Advocate Busisiwe Mkhwebane is two steps away from being South Africa’s next Public Protector.
This afternoon, the special parliamentary committee tasked with finding Thuli Madonsela’s replacement resolved to nominate the 46-year-old Mkhwebane as its candidate for the job.
Her nomination was supported by all the parties represented in the multiparty committee with the exception of the Democratic Alliance.
“We reserve our comment,” said DA MP Glynnis Breytenbach as the committee wrapped up the process.
The broad consensus on a name is exactly what committee chairperson Makhosi Khoza was hoping for.
Throughout the process, Khoza repeatedly voiced her hope of finding a Public Protector who was supported by all, and not just by the governing ANC through its numerical dominance.
This, however, does not mean there will be no voting when the name is presented to the National Assembly next week for approval.
If the DA’s position does not change, the nomination may have to go to a vote in the house and according to the Constitution, 60% of the National Assembly MPs must support the candidate for the vote to carry.
If all the parties minus the DA support Mkhwebane, she would easily get 75% if her candidature was indeed put to a vote.
MPs were full of praise of her performance during the interview two weeks ago.
“She is balanced. She has the right temperament. She remained cool and did not become emotional despite gruelling questions. Her CV is impressive. She is black, young and female,” they enthused.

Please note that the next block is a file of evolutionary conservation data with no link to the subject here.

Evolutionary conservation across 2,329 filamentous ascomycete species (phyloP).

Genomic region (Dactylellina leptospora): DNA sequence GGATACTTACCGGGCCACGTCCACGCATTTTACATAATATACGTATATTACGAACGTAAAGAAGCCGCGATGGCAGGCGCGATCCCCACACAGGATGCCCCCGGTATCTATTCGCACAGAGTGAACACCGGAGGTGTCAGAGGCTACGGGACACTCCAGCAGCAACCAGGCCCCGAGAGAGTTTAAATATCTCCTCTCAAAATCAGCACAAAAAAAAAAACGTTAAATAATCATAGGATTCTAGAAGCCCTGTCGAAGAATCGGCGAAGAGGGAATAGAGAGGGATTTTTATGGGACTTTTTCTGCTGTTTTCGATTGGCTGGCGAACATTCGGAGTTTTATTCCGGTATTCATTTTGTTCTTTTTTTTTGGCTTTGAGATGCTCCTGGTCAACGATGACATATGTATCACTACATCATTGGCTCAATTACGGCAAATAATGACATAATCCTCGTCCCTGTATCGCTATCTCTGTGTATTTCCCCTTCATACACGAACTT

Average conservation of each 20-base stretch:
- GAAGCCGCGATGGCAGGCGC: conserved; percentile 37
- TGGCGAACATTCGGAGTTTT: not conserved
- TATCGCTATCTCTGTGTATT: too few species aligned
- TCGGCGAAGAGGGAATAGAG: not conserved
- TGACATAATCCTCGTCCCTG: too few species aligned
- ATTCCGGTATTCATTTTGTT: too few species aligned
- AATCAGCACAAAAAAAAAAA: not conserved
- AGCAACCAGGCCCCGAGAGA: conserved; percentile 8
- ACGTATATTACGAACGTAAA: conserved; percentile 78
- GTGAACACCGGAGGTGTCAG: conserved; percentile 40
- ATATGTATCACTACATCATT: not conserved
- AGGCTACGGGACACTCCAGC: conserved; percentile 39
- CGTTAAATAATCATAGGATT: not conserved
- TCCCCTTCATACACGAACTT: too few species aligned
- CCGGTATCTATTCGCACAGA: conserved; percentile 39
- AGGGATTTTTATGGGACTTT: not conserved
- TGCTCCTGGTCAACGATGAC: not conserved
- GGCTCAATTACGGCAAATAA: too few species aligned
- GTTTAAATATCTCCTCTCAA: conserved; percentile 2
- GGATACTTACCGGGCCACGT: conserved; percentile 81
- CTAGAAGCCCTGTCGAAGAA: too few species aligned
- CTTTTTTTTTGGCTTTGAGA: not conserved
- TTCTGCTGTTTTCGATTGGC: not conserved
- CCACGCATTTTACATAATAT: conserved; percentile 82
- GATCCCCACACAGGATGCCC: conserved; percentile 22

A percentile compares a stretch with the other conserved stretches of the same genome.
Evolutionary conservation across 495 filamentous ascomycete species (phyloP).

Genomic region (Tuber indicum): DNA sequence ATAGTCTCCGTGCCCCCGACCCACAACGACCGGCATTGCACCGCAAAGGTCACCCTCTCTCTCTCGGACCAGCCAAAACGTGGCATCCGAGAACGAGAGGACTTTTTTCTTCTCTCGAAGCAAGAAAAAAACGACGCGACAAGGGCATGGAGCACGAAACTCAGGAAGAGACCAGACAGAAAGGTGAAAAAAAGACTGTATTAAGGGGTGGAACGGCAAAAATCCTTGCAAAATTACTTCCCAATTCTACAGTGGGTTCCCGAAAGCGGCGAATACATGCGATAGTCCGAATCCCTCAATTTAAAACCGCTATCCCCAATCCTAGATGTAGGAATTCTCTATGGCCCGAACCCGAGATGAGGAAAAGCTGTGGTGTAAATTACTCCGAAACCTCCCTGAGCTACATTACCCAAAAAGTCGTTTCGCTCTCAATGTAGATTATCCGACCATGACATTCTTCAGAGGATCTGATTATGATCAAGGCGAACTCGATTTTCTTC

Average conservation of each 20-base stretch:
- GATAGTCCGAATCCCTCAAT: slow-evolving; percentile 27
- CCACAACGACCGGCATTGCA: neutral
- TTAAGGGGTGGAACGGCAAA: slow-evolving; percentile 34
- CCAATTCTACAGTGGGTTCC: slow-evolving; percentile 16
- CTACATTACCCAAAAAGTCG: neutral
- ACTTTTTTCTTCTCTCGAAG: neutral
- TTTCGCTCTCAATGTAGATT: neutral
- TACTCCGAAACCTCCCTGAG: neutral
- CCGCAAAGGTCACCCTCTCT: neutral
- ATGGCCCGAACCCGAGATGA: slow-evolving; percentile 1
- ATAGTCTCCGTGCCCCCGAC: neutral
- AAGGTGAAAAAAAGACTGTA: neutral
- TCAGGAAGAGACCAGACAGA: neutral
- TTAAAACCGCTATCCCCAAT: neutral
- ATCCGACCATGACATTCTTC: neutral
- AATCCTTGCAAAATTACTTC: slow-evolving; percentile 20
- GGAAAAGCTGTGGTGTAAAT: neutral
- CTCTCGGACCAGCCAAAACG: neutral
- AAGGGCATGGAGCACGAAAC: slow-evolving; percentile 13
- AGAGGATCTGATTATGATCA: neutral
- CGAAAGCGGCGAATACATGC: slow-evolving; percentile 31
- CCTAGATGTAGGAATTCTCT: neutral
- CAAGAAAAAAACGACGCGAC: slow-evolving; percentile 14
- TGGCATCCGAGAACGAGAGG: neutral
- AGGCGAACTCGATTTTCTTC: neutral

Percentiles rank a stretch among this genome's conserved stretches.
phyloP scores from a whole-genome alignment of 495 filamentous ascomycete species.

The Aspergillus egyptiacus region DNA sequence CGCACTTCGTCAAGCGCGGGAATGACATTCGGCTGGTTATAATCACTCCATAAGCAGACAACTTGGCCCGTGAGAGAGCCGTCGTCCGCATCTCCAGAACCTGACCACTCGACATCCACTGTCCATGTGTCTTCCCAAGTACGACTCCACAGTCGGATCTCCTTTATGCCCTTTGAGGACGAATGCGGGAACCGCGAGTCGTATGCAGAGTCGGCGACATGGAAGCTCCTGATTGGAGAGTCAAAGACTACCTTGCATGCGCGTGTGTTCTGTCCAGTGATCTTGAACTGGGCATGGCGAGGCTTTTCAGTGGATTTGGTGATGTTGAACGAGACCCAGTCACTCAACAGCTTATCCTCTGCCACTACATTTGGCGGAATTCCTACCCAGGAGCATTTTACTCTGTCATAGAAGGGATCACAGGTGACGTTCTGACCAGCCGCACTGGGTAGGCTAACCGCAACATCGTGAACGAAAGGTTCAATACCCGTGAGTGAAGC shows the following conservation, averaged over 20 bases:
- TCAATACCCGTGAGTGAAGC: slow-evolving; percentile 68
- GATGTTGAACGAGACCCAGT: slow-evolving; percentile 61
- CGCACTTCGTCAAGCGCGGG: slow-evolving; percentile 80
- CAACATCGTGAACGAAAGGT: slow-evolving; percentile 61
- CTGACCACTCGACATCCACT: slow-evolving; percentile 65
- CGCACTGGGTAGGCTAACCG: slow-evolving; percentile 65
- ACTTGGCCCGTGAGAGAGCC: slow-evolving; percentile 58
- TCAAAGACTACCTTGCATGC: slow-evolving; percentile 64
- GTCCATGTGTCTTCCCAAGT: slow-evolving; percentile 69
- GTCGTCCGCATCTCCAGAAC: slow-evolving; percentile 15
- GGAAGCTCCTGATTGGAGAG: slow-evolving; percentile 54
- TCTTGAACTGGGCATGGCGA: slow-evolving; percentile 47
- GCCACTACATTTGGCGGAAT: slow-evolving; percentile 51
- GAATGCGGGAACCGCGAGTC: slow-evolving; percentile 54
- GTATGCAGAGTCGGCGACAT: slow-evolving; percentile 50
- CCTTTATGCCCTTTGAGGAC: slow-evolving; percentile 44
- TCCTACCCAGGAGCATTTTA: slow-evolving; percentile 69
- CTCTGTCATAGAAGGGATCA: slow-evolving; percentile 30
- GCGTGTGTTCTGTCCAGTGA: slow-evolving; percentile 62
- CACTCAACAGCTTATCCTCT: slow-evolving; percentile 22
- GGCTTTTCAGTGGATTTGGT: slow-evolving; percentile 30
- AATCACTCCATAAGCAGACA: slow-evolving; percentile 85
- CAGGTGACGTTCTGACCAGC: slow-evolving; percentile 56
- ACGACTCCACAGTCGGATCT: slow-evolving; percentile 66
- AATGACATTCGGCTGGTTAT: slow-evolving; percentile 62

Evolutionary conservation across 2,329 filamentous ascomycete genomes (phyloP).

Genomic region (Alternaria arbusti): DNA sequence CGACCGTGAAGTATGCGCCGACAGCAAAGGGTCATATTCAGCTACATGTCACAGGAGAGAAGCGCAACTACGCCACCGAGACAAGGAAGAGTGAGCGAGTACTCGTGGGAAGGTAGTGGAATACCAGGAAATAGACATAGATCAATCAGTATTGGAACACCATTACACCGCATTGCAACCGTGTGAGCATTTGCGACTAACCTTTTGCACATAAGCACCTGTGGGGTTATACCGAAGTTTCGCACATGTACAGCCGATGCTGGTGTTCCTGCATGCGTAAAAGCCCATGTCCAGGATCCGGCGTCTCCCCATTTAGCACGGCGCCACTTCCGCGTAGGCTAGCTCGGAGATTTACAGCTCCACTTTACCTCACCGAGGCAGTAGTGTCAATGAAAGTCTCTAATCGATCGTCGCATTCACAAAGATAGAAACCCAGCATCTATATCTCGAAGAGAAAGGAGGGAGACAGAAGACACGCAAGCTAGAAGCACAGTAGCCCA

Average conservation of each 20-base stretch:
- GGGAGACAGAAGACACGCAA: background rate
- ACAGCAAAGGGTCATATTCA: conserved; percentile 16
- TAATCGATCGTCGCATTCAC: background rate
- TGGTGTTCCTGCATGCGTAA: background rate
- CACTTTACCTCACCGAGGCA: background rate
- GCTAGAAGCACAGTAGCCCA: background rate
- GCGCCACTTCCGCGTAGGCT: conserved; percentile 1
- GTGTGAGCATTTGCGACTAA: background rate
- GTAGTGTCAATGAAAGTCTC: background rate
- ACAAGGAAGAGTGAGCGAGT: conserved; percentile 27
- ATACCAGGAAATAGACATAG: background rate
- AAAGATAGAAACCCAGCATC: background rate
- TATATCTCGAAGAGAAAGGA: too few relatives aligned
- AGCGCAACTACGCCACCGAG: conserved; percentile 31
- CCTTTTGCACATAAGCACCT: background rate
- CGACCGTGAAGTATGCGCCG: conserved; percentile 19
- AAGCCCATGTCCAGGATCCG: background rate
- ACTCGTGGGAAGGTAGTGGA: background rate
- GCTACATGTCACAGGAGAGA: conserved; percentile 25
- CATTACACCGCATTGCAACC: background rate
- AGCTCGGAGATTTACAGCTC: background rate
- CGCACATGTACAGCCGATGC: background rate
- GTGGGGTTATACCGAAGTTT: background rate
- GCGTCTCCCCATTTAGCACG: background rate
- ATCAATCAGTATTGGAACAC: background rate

Even EFF leader Julius Malema, who said he was impressed by Mkhwebane during the interviews but later heard that she was President Jacob Zuma’s preferred candidate, supported her.
Malema said he decided to continue supporting Mkhwebane despite the alleged backing by Zuma, because of her solid performance in the interview.
“She’s the closest thing we have to Thuli Madonsela,” said EFF leader Julius Malema.
The DA MPs were not convinced.
Breytenbach said she was concerned that Mkhwebane left a senior post at home affairs where she was a director of the country information and cooperation management unit for the department to become an analyst at the State Security Agency on a lower salary.
She said Mkhwebana never explained this move during her interview.
Western Cape High Court judge Siraj Desai’s name was also debated at length and it was heated.
ANC MPs were in full support, citing his experience in the legal fraternity, record as human rights activist and saying he was a pro-poor candidate.
But opposition parties begged to differ.
“He is arrogant, rude, aggressive, temperamental and had no control of his tongue and temper,” they said.
The committee has to present the name to the National Assembly by next Wednesday.